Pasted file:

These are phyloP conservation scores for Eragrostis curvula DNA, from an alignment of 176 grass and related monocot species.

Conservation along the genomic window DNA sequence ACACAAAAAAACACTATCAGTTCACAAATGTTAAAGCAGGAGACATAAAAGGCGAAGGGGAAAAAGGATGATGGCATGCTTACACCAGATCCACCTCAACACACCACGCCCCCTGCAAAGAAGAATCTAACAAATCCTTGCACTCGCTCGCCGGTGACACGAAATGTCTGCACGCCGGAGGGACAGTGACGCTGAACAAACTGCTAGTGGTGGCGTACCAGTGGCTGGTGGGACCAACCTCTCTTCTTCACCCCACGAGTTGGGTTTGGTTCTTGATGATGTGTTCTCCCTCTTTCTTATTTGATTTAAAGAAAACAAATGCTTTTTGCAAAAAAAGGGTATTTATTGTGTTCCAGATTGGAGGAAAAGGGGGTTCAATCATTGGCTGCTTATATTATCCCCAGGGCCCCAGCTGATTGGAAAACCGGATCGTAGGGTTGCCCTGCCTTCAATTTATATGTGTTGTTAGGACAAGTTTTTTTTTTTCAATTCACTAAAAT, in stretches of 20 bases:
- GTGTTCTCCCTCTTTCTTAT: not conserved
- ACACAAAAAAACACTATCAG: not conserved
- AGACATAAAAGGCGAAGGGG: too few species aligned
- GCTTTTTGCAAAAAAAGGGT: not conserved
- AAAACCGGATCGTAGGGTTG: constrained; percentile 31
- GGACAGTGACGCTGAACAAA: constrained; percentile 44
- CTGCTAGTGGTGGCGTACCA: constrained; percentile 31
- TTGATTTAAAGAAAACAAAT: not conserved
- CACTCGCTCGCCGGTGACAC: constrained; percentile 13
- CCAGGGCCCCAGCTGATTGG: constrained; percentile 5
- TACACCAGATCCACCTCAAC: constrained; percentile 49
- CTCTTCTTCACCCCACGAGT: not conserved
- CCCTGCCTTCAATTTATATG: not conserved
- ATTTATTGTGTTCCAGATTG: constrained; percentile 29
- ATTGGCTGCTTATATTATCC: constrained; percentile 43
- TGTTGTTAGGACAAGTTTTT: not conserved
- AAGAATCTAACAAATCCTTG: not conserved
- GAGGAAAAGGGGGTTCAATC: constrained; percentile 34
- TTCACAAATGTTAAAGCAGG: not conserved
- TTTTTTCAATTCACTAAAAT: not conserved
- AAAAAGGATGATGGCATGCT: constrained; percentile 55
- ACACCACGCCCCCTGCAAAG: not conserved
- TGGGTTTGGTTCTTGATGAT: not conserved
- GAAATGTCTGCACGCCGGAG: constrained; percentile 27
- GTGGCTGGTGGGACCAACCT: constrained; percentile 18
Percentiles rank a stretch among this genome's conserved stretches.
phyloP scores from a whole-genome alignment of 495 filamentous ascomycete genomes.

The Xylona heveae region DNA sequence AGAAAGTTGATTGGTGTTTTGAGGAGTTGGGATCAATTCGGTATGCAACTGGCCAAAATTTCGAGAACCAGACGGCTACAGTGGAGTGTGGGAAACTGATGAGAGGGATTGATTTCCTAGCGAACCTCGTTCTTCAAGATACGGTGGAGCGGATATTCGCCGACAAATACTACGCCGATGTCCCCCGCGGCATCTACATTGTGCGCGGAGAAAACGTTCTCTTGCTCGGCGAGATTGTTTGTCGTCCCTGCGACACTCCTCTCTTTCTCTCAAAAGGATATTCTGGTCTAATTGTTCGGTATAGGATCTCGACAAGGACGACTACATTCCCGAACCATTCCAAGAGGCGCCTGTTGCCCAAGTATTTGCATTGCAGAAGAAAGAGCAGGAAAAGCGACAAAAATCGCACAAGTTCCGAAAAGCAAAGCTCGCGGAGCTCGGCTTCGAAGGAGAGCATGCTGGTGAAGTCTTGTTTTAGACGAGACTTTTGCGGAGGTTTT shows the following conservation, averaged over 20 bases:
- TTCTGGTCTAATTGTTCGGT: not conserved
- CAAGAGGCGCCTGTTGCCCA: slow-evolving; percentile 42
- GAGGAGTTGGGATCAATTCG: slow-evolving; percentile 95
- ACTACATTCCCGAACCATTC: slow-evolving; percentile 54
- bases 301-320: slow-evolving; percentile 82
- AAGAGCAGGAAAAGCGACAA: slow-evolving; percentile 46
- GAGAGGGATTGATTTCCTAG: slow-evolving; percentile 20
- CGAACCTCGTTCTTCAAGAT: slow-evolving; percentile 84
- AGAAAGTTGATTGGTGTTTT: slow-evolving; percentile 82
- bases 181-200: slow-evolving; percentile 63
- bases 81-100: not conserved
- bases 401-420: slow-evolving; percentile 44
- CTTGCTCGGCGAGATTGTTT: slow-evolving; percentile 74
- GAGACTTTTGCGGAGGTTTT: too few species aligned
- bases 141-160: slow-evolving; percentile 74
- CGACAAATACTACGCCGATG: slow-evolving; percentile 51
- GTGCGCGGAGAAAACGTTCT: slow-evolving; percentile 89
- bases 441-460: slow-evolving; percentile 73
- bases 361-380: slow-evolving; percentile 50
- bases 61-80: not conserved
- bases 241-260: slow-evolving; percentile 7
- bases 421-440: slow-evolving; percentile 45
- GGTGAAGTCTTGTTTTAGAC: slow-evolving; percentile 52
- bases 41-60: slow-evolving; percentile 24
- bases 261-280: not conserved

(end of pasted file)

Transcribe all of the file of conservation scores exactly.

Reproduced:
These are phyloP conservation scores for Eragrostis curvula DNA, from an alignment of 176 grass and related monocot species.

Conservation along the genomic window DNA sequence ACACAAAAAAACACTATCAGTTCACAAATGTTAAAGCAGGAGACATAAAAGGCGAAGGGGAAAAAGGATGATGGCATGCTTACACCAGATCCACCTCAACACACCACGCCCCCTGCAAAGAAGAATCTAACAAATCCTTGCACTCGCTCGCCGGTGACACGAAATGTCTGCACGCCGGAGGGACAGTGACGCTGAACAAACTGCTAGTGGTGGCGTACCAGTGGCTGGTGGGACCAACCTCTCTTCTTCACCCCACGAGTTGGGTTTGGTTCTTGATGATGTGTTCTCCCTCTTTCTTATTTGATTTAAAGAAAACAAATGCTTTTTGCAAAAAAAGGGTATTTATTGTGTTCCAGATTGGAGGAAAAGGGGGTTCAATCATTGGCTGCTTATATTATCCCCAGGGCCCCAGCTGATTGGAAAACCGGATCGTAGGGTTGCCCTGCCTTCAATTTATATGTGTTGTTAGGACAAGTTTTTTTTTTTCAATTCACTAAAAT, in stretches of 20 bases:
- GTGTTCTCCCTCTTTCTTAT: not conserved
- ACACAAAAAAACACTATCAG: not conserved
- AGACATAAAAGGCGAAGGGG: too few species aligned
- GCTTTTTGCAAAAAAAGGGT: not conserved
- AAAACCGGATCGTAGGGTTG: constrained; percentile 31
- GGACAGTGACGCTGAACAAA: constrained; percentile 44
- CTGCTAGTGGTGGCGTACCA: constrained; percentile 31
- TTGATTTAAAGAAAACAAAT: not conserved
- CACTCGCTCGCCGGTGACAC: constrained; percentile 13
- CCAGGGCCCCAGCTGATTGG: constrained; percentile 5
- TACACCAGATCCACCTCAAC: constrained; percentile 49
- CTCTTCTTCACCCCACGAGT: not conserved
- CCCTGCCTTCAATTTATATG: not conserved
- ATTTATTGTGTTCCAGATTG: constrained; percentile 29
- ATTGGCTGCTTATATTATCC: constrained; percentile 43
- TGTTGTTAGGACAAGTTTTT: not conserved
- AAGAATCTAACAAATCCTTG: not conserved
- GAGGAAAAGGGGGTTCAATC: constrained; percentile 34
- TTCACAAATGTTAAAGCAGG: not conserved
- TTTTTTCAATTCACTAAAAT: not conserved
- AAAAAGGATGATGGCATGCT: constrained; percentile 55
- ACACCACGCCCCCTGCAAAG: not conserved
- TGGGTTTGGTTCTTGATGAT: not conserved
- GAAATGTCTGCACGCCGGAG: constrained; percentile 27
- GTGGCTGGTGGGACCAACCT: constrained; percentile 18
Percentiles rank a stretch among this genome's conserved stretches.
phyloP scores from a whole-genome alignment of 495 filamentous ascomycete genomes.

The Xylona heveae region DNA sequence AGAAAGTTGATTGGTGTTTTGAGGAGTTGGGATCAATTCGGTATGCAACTGGCCAAAATTTCGAGAACCAGACGGCTACAGTGGAGTGTGGGAAACTGATGAGAGGGATTGATTTCCTAGCGAACCTCGTTCTTCAAGATACGGTGGAGCGGATATTCGCCGACAAATACTACGCCGATGTCCCCCGCGGCATCTACATTGTGCGCGGAGAAAACGTTCTCTTGCTCGGCGAGATTGTTTGTCGTCCCTGCGACACTCCTCTCTTTCTCTCAAAAGGATATTCTGGTCTAATTGTTCGGTATAGGATCTCGACAAGGACGACTACATTCCCGAACCATTCCAAGAGGCGCCTGTTGCCCAAGTATTTGCATTGCAGAAGAAAGAGCAGGAAAAGCGACAAAAATCGCACAAGTTCCGAAAAGCAAAGCTCGCGGAGCTCGGCTTCGAAGGAGAGCATGCTGGTGAAGTCTTGTTTTAGACGAGACTTTTGCGGAGGTTTT shows the following conservation, averaged over 20 bases:
- TTCTGGTCTAATTGTTCGGT: not conserved
- CAAGAGGCGCCTGTTGCCCA: slow-evolving; percentile 42
- GAGGAGTTGGGATCAATTCG: slow-evolving; percentile 95
- ACTACATTCCCGAACCATTC: slow-evolving; percentile 54
- bases 301-320: slow-evolving; percentile 82
- AAGAGCAGGAAAAGCGACAA: slow-evolving; percentile 46
- GAGAGGGATTGATTTCCTAG: slow-evolving; percentile 20
- CGAACCTCGTTCTTCAAGAT: slow-evolving; percentile 84
- AGAAAGTTGATTGGTGTTTT: slow-evolving; percentile 82
- bases 181-200: slow-evolving; percentile 63
- bases 81-100: not conserved
- bases 401-420: slow-evolving; percentile 44
- CTTGCTCGGCGAGATTGTTT: slow-evolving; percentile 74
- GAGACTTTTGCGGAGGTTTT: too few species aligned
- bases 141-160: slow-evolving; percentile 74
- CGACAAATACTACGCCGATG: slow-evolving; percentile 51
- GTGCGCGGAGAAAACGTTCT: slow-evolving; percentile 89
- bases 441-460: slow-evolving; percentile 73
- bases 361-380: slow-evolving; percentile 50
- bases 61-80: not conserved
- bases 241-260: slow-evolving; percentile 7
- bases 421-440: slow-evolving; percentile 45
- GGTGAAGTCTTGTTTTAGAC: slow-evolving; percentile 52
- bases 41-60: slow-evolving; percentile 24
- bases 261-280: not conserved